The standard Caltech/USGS southern California catalog does not account for local variations in the seismic velocity structure, which limits the accuracy of its event locations. By applying various techniques in post-processing of the data, it is possible to improve location accuracy, and some of these improved catalogs are listed here.
Several of these catalogs (Lin et al. 2007; Hauksson and Shearer, 2007; Shearer et al., 2005) use results from SCEC-sponsored projects that apply waveform cross-correlation to make precise differential times between nearby events. In turn, the absolute picks combined with the differential travel times are applied to improve greatly the relative location accuracy within clusters of similar events.
Note that locations in these catalogs do not always agree in detail, reflecting the different modeling assumptions and seismic velocity structures that went into their construction. However, their overall agreement is quite good, particularly when compared to the standard catalog locations, and many details in the fine-scale structure of southern California seismicity can be resolved. Evaluating and improving earthquake locations remains an active research area.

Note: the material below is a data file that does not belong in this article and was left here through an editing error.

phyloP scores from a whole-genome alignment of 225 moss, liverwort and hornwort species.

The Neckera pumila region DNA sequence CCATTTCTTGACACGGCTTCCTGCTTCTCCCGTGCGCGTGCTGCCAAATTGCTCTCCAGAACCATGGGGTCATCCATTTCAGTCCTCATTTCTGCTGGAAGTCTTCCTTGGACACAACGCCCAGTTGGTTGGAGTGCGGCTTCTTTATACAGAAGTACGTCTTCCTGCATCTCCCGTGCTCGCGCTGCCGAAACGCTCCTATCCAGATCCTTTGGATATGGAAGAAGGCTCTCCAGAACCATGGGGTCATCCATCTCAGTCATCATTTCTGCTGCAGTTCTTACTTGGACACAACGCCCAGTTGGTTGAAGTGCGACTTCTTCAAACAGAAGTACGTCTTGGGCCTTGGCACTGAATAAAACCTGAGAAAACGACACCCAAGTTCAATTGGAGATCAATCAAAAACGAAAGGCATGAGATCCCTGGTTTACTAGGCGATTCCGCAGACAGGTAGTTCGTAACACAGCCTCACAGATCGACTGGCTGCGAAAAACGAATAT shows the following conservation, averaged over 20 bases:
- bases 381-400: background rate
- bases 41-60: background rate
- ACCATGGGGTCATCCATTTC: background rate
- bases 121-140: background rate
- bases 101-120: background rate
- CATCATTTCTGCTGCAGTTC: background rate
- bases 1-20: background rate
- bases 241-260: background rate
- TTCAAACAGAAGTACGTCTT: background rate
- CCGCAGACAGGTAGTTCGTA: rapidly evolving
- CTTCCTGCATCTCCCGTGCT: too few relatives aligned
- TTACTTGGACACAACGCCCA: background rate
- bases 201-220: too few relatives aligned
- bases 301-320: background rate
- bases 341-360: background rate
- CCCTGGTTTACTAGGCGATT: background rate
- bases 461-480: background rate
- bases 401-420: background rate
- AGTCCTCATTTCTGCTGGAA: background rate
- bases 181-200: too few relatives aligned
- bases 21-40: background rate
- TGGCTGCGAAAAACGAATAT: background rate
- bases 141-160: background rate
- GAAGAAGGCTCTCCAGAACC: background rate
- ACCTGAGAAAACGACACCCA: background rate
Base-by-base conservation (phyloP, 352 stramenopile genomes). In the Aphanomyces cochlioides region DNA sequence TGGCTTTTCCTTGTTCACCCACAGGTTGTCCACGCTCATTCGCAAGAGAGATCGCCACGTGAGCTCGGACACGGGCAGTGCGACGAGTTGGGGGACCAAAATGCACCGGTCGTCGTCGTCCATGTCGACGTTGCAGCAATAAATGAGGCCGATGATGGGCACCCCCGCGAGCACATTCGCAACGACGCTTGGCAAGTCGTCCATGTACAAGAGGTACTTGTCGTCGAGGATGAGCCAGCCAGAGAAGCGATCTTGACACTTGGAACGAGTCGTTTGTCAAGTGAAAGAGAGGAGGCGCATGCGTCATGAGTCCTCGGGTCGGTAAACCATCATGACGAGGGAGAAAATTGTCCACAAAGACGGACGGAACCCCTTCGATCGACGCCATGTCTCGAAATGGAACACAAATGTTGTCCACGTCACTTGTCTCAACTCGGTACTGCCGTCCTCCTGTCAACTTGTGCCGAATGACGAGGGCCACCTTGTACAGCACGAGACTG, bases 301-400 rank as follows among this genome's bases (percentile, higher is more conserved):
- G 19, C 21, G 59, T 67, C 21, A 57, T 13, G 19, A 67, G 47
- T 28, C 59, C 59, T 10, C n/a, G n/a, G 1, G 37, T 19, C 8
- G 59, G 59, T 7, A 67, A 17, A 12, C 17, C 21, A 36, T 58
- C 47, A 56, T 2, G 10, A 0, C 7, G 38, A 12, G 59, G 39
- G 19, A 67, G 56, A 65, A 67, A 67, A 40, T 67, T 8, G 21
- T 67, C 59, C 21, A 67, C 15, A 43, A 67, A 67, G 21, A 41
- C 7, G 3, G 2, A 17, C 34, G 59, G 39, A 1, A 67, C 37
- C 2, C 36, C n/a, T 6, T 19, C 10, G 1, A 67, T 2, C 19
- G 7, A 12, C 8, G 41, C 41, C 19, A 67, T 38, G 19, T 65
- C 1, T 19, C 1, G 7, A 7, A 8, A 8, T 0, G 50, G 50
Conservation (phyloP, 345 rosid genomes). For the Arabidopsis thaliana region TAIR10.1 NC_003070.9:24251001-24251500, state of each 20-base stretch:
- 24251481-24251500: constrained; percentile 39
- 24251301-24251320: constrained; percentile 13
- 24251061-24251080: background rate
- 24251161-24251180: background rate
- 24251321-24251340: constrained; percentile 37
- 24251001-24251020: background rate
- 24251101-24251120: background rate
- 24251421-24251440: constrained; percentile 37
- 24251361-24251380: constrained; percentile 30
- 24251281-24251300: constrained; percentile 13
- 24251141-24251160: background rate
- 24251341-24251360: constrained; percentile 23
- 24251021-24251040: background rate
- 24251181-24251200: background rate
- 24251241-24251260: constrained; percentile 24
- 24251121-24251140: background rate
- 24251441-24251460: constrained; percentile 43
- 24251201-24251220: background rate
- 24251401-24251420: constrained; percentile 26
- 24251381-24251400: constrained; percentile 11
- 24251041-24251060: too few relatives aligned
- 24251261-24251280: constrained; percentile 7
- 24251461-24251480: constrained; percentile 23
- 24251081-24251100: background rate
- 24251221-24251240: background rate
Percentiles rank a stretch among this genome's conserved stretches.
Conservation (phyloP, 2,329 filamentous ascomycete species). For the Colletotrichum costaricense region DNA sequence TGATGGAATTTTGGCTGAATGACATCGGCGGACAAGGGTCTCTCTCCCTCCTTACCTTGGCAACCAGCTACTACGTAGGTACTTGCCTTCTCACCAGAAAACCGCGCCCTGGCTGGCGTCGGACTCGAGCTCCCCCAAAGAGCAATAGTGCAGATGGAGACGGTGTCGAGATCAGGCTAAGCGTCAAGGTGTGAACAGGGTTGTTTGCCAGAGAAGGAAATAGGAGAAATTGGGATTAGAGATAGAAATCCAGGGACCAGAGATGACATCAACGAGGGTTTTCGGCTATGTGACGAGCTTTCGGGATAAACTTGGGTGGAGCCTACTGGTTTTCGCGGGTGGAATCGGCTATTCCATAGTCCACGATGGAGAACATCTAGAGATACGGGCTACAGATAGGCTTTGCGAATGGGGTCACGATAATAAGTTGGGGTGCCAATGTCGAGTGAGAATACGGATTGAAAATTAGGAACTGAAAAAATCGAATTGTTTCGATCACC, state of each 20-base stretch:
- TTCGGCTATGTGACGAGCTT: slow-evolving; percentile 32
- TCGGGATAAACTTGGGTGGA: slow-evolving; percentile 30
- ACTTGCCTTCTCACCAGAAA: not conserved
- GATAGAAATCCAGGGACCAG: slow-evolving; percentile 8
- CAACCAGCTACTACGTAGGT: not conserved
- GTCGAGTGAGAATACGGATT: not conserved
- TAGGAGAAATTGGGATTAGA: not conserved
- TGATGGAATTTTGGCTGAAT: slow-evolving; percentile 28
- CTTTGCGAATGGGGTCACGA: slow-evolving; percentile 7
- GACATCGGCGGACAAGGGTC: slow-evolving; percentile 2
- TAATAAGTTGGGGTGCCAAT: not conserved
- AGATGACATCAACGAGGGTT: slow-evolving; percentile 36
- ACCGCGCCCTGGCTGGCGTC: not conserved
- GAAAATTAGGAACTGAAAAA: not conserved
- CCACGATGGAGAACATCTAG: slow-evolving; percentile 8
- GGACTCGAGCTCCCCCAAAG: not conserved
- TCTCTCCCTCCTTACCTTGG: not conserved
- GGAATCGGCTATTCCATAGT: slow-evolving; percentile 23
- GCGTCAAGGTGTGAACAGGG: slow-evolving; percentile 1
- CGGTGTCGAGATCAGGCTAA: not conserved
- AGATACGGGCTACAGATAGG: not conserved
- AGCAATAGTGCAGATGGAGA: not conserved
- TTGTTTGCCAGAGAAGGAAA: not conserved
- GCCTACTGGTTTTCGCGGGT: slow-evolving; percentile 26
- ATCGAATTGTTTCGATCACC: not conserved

Quake Template Matching (QTM) Catalogs:
- 2019 - Ross, Z.E., Trugman, D.T., Hauksson, E., and P.M. Shearer, The QTM Seismicity Catalog: A template matching catalog for southern California (2008-2017)
Location Catalogs: Also available via FDSN Event Web Service
- 2011 - Hauksson, E., W. Yang, P. M. Shearer, Waveform Relocated Earthquake Catalog for Southern California (1981 to 2011) (includes 2011-2019 datasets)
- 2007 - Lin, G., P. M. Shearer, and E. Hauksson, Applying a 3D velocity model, waveform cross-correlation, and cluster analysis to locate southern California seismicity from 1981 to 2005
- 2005 - Hauksson and Shearer: locations using double-difference
- 2005 - Shearer, Hauksson and Lin: locations using waveform cross-correlation and cluster analysis
- 2003 - Hauksson: 3-D earthquake locations
- 2000 - Richards-Dinger and Shearer: locations using source-specific station terms
Focal Mechanism Catalogs: